It’s 101 days to Mardi Gras and we still have a lot of ground to cover before we get there. Laissez les bons temps rouler! means: Let the good times roll! And that’s exactly what we’re going to do.
I have two introductions to make today and the two are intricately linked. The first person I want you to meet is John Boutte, a gifted New Orleans Jazz Vocalist, who grew up playing coronet and trumpet in his junior high school and high school’s marching bands. Take a listen to his music, the full version of Treme and I promise it will get you moving.
Mr. Boutte’s photo is from the cover of his Good Neighbor CD. He received with the Big Easy Award for Best Male Vocalist in April of 2001. Other awards followed: “Best Male Vocalist” of the year at the 2003 The Best of the Beat Awards, and in 2006, he was awarded the OffBeat Awards “Best Male Vocalist”.
It is also my pleasure to introduce you a true NOLA (New Orleans, LA) girl, Pamela Mason, who grew up with all traditions of Mardi Gras. She’ll take you there; plunk you down in the heart of one of her favorite Mardi Gras parades.
Please meet Mardi Gras princess, Pamela Mason –
Mardi Gras Memories
Growing up in New Orleans means a party, festival, or a celebration every few days. Being a February baby, Mardi Gras is, hands down, my favorite. My mom always said she was afraid she might go into labor with me and be stuck behind a parade trying to get to the hospital…
Frankly, that wouldn’t have bothered me at all.
In elementary school, as soon as the Christmas glitter was put away, we had Epiphany – it’s a Catholic feast that celebrates the day the three Wise Men found the baby Jesus in Bethlehem. Of course, we didn’t pay much attention to that – there was King Cake from McKenzie’s bakery to eat! Every Friday afternoon, just before recess, we’d have a King Cake party. Miraculously nobody ever choked or swallowed the tiny plastic baby baked inside. Just as miraculously, the saints heard my mother’s prayers and I never got the baby – so I never got to bring the next week’s King Cake to school.
Not that it mattered so much, because I had the boasting rights to Mardi Gras parades going right past my front door. In the weeks leading up to the big day, parades are held in the suburbs and outer neighborhoods of New Orleans almost every night. If it didn’t go past my front door, it was only across the street on Judge Perez Drive. Teachers went light on the homework during those two weeks.
Everyone had their favorite parades, their favorite spots to watch parades, and their traditions. For our family, we always went to the Crescent City parade the Saturday before Mardi Gras, because it was during the day and had the best bands and paraded in Carrollton, so we could visit my Aunt Jenny and eat her red beans and rice and shrimp etoufee. I think every high school marching band, dancer, and flag corps marches in the Crescent City parade. There’s nothing like feeling the boom!boom! of the big bass drum as it walks right past , or the pretty girls in their fishnets and boots and sequined outfits… and nobody does it all better than the Purple Knights of St. Augustine High School’s Marching 100.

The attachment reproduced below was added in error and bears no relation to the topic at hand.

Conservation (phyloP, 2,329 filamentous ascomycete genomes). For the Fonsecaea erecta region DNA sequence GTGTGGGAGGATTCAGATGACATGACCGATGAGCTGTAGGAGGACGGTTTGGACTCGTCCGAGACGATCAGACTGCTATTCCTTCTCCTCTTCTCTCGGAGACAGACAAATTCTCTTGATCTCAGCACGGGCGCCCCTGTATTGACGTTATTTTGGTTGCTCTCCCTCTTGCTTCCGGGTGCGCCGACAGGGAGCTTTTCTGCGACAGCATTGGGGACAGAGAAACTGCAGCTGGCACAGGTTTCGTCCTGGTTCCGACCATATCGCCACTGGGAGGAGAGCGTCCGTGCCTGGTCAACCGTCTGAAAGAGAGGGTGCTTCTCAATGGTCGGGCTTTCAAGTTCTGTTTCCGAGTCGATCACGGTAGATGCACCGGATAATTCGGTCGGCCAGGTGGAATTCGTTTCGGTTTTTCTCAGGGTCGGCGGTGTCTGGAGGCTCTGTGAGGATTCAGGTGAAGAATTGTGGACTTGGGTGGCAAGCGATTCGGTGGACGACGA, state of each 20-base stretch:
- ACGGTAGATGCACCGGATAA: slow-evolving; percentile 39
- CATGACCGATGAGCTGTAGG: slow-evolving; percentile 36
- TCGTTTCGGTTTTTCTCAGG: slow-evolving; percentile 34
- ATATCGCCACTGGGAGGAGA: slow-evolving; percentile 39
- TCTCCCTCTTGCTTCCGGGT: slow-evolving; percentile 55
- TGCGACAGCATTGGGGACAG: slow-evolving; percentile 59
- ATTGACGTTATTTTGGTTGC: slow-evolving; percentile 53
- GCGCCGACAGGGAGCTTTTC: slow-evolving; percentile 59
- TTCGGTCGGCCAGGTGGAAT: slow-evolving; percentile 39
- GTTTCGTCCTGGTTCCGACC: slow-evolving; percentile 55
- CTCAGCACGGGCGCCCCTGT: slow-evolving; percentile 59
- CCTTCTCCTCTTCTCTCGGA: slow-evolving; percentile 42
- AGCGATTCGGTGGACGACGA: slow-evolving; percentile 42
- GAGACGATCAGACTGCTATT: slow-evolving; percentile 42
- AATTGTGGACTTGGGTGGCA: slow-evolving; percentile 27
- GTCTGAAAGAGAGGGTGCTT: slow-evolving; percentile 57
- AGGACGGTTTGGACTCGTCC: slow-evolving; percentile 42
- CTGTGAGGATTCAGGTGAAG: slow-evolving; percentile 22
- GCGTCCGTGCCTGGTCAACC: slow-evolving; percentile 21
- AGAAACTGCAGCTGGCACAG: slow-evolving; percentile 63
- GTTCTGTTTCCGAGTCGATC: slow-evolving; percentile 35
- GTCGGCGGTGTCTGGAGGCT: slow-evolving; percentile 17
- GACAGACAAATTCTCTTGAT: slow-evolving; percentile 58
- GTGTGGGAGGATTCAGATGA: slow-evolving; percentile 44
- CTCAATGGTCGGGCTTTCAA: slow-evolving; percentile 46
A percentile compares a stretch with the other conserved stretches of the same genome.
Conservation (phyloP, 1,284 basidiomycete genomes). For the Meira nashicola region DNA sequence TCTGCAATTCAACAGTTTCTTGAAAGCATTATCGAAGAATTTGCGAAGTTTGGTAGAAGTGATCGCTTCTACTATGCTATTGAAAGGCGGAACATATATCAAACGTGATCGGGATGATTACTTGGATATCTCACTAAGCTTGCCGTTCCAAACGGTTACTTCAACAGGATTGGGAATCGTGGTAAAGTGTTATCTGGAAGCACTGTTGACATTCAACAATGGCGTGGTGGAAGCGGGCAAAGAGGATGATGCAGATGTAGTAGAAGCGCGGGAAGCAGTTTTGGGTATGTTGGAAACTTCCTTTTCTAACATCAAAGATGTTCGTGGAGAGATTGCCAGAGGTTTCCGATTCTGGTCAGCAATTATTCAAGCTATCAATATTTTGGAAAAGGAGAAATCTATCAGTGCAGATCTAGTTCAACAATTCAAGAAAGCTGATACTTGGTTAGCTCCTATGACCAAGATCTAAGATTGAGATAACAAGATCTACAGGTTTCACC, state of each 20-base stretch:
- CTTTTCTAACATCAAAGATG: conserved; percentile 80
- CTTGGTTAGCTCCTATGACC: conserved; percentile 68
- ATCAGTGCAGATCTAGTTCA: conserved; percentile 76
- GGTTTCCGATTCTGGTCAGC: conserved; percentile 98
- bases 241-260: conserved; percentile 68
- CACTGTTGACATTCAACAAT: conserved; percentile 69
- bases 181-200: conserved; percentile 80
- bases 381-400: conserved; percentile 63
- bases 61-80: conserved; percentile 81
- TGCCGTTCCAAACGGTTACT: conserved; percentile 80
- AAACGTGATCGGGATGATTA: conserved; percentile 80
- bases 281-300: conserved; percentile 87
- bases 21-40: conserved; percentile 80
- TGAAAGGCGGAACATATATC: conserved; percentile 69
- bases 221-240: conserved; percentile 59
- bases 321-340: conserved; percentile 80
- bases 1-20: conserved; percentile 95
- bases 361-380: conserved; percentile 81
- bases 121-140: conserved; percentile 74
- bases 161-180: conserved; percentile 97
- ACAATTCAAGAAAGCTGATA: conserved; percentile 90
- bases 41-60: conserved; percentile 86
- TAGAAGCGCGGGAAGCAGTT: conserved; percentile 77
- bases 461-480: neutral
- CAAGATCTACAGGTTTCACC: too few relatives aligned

The following YouTube video isn’t the best quality for sound, but it gives you an idea of how close you are to the bands and the parades in the neighborhood parades. (Trust me…just get past the first thirty seconds.)
I’m old enough to remember the last parades that actually ran inside the French Quarter – with flambeaux carriers! You could touch the floats as they went by – and they were each preceded by young, African American teenaged boys, wearing white shirts and carrying flaming torches to light the way. It’s easy to see now what a public safety hazard that was, but back then, it was a nod to the early parades before electricity and street lamps. The flambeaux were the only lights for the people to be able to see the stunning costumes and floats – pulled by horses back then. (And no, I’m not so old that I remember horse drawn floats!)
My father was a member of the Krewe of Pegasus – a krewe created by various military branches in 1957. He was king of Pegasus before I was born, and his satin costume and rhinestone crown hung in our cedar closet. The train is too heavy and too expensive and remains property of the krewe, but to see his scepter in our closet when I was a little girl made me certain that I was a real Mardi Gras princess.
Of course, that’s not really the way things work.
A debutante who is a daughter of one of the krewe members is always the queen of the different krewes, so that answered my question as to why my mother wasn’t wearing a queen’s crown in the pictures. (She did wear an exquisite, original Christian Dior gown – a much better deal if you ask me.) And my brother and sister – pages for the court, did not get to ride the queen’s float for the parade… too young.
There are so many different facts and memories of Mardi Gras in N’Awlins, it will take Linda a looooong time to cover all of them! Thank you for letting me share with you just a few of my own!
Here’s some additional info about Miss Pamela:
Pamela Mason is the owner of WriterMason Productions that works with romance authors to establish their platform, identify their brands, and promote more effectively their books and appearances to their targeted reading audience. When she’s not working with clients, she’s the Jane Jetson of the Digital Age of Publishing, studying trends and the business news of this crazy, upside down business. When she’s not doing THAT, she’s writing a contemporary fantasy called Glitz & Blitz – Careful What You Wish For. And reading. And making coffee. Find her at WriterMason.com, all the online communities, and at writer/reader conferences – make sure to say hello!
Thank you, Miss Pamela.
To All Ya’ll reading about Mardi Gras, let me know HOW you’re gonna Laissez les bons temps rouler!”